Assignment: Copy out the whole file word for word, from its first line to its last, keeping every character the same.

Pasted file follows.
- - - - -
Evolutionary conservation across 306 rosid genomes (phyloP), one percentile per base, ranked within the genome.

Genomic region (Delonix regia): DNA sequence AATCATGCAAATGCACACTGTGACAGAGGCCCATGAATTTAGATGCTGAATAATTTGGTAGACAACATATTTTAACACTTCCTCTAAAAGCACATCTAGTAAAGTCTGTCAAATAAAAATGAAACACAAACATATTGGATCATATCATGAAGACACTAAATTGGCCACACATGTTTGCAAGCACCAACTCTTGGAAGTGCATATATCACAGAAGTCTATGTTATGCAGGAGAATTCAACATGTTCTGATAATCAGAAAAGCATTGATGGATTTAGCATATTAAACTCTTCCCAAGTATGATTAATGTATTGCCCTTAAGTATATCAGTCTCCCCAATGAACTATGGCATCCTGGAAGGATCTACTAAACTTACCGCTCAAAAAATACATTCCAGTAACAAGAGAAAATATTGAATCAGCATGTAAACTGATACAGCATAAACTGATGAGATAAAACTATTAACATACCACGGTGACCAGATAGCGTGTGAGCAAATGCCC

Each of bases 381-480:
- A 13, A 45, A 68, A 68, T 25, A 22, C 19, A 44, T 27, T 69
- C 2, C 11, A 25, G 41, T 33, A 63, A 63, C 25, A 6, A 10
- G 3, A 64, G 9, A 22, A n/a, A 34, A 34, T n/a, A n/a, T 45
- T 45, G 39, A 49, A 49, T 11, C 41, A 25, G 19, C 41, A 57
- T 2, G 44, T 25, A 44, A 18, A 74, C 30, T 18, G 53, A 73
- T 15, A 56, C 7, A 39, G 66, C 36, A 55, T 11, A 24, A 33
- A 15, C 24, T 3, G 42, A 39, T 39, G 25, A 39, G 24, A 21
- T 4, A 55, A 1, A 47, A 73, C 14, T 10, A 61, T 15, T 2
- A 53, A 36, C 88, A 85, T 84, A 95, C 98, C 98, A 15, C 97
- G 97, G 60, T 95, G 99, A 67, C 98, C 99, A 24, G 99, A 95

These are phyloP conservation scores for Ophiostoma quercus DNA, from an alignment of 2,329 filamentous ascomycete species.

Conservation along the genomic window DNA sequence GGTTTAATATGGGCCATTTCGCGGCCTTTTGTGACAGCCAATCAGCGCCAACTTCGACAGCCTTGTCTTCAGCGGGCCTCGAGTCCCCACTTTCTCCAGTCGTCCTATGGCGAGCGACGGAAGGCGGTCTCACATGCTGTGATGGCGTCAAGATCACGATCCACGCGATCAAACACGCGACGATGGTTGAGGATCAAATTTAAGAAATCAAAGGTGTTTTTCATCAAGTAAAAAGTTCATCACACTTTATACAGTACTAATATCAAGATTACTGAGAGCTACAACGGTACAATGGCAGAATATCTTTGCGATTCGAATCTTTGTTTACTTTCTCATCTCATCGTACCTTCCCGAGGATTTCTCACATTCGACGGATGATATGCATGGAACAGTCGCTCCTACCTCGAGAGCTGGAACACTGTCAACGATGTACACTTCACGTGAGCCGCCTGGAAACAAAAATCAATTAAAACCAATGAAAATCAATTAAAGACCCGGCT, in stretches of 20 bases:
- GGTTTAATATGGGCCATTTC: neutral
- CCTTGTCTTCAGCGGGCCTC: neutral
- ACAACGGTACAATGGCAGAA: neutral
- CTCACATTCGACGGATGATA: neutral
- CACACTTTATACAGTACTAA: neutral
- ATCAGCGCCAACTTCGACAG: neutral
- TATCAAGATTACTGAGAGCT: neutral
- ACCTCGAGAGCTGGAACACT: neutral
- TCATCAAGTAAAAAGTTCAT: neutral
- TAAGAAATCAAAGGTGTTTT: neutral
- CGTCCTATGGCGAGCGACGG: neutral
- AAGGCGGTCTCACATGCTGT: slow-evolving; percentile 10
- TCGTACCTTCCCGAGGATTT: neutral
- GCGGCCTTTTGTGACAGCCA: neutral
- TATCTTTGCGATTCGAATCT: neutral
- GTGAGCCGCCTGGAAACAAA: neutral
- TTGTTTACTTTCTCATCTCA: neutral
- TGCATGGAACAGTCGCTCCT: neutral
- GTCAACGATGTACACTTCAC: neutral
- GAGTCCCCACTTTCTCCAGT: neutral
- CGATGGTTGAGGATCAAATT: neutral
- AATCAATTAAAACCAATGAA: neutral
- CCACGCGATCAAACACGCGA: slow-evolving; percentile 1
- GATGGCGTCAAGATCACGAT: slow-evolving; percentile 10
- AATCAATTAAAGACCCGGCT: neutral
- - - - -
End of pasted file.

Evolutionary conservation across 306 rosid genomes (phyloP), one percentile per base, ranked within the genome.

Genomic region (Delonix regia): DNA sequence AATCATGCAAATGCACACTGTGACAGAGGCCCATGAATTTAGATGCTGAATAATTTGGTAGACAACATATTTTAACACTTCCTCTAAAAGCACATCTAGTAAAGTCTGTCAAATAAAAATGAAACACAAACATATTGGATCATATCATGAAGACACTAAATTGGCCACACATGTTTGCAAGCACCAACTCTTGGAAGTGCATATATCACAGAAGTCTATGTTATGCAGGAGAATTCAACATGTTCTGATAATCAGAAAAGCATTGATGGATTTAGCATATTAAACTCTTCCCAAGTATGATTAATGTATTGCCCTTAAGTATATCAGTCTCCCCAATGAACTATGGCATCCTGGAAGGATCTACTAAACTTACCGCTCAAAAAATACATTCCAGTAACAAGAGAAAATATTGAATCAGCATGTAAACTGATACAGCATAAACTGATGAGATAAAACTATTAACATACCACGGTGACCAGATAGCGTGTGAGCAAATGCCC

Each of bases 381-480:
- A 13, A 45, A 68, A 68, T 25, A 22, C 19, A 44, T 27, T 69
- C 2, C 11, A 25, G 41, T 33, A 63, A 63, C 25, A 6, A 10
- G 3, A 64, G 9, A 22, A n/a, A 34, A 34, T n/a, A n/a, T 45
- T 45, G 39, A 49, A 49, T 11, C 41, A 25, G 19, C 41, A 57
- T 2, G 44, T 25, A 44, A 18, A 74, C 30, T 18, G 53, A 73
- T 15, A 56, C 7, A 39, G 66, C 36, A 55, T 11, A 24, A 33
- A 15, C 24, T 3, G 42, A 39, T 39, G 25, A 39, G 24, A 21
- T 4, A 55, A 1, A 47, A 73, C 14, T 10, A 61, T 15, T 2
- A 53, A 36, C 88, A 85, T 84, A 95, C 98, C 98, A 15, C 97
- G 97, G 60, T 95, G 99, A 67, C 98, C 99, A 24, G 99, A 95

These are phyloP conservation scores for Ophiostoma quercus DNA, from an alignment of 2,329 filamentous ascomycete species.

Conservation along the genomic window DNA sequence GGTTTAATATGGGCCATTTCGCGGCCTTTTGTGACAGCCAATCAGCGCCAACTTCGACAGCCTTGTCTTCAGCGGGCCTCGAGTCCCCACTTTCTCCAGTCGTCCTATGGCGAGCGACGGAAGGCGGTCTCACATGCTGTGATGGCGTCAAGATCACGATCCACGCGATCAAACACGCGACGATGGTTGAGGATCAAATTTAAGAAATCAAAGGTGTTTTTCATCAAGTAAAAAGTTCATCACACTTTATACAGTACTAATATCAAGATTACTGAGAGCTACAACGGTACAATGGCAGAATATCTTTGCGATTCGAATCTTTGTTTACTTTCTCATCTCATCGTACCTTCCCGAGGATTTCTCACATTCGACGGATGATATGCATGGAACAGTCGCTCCTACCTCGAGAGCTGGAACACTGTCAACGATGTACACTTCACGTGAGCCGCCTGGAAACAAAAATCAATTAAAACCAATGAAAATCAATTAAAGACCCGGCT, in stretches of 20 bases:
- GGTTTAATATGGGCCATTTC: neutral
- CCTTGTCTTCAGCGGGCCTC: neutral
- ACAACGGTACAATGGCAGAA: neutral
- CTCACATTCGACGGATGATA: neutral
- CACACTTTATACAGTACTAA: neutral
- ATCAGCGCCAACTTCGACAG: neutral
- TATCAAGATTACTGAGAGCT: neutral
- ACCTCGAGAGCTGGAACACT: neutral
- TCATCAAGTAAAAAGTTCAT: neutral
- TAAGAAATCAAAGGTGTTTT: neutral
- CGTCCTATGGCGAGCGACGG: neutral
- AAGGCGGTCTCACATGCTGT: slow-evolving; percentile 10
- TCGTACCTTCCCGAGGATTT: neutral
- GCGGCCTTTTGTGACAGCCA: neutral
- TATCTTTGCGATTCGAATCT: neutral
- GTGAGCCGCCTGGAAACAAA: neutral
- TTGTTTACTTTCTCATCTCA: neutral
- TGCATGGAACAGTCGCTCCT: neutral
- GTCAACGATGTACACTTCAC: neutral
- GAGTCCCCACTTTCTCCAGT: neutral
- CGATGGTTGAGGATCAAATT: neutral
- AATCAATTAAAACCAATGAA: neutral
- CCACGCGATCAAACACGCGA: slow-evolving; percentile 1
- GATGGCGTCAAGATCACGAT: slow-evolving; percentile 10
- AATCAATTAAAGACCCGGCT: neutral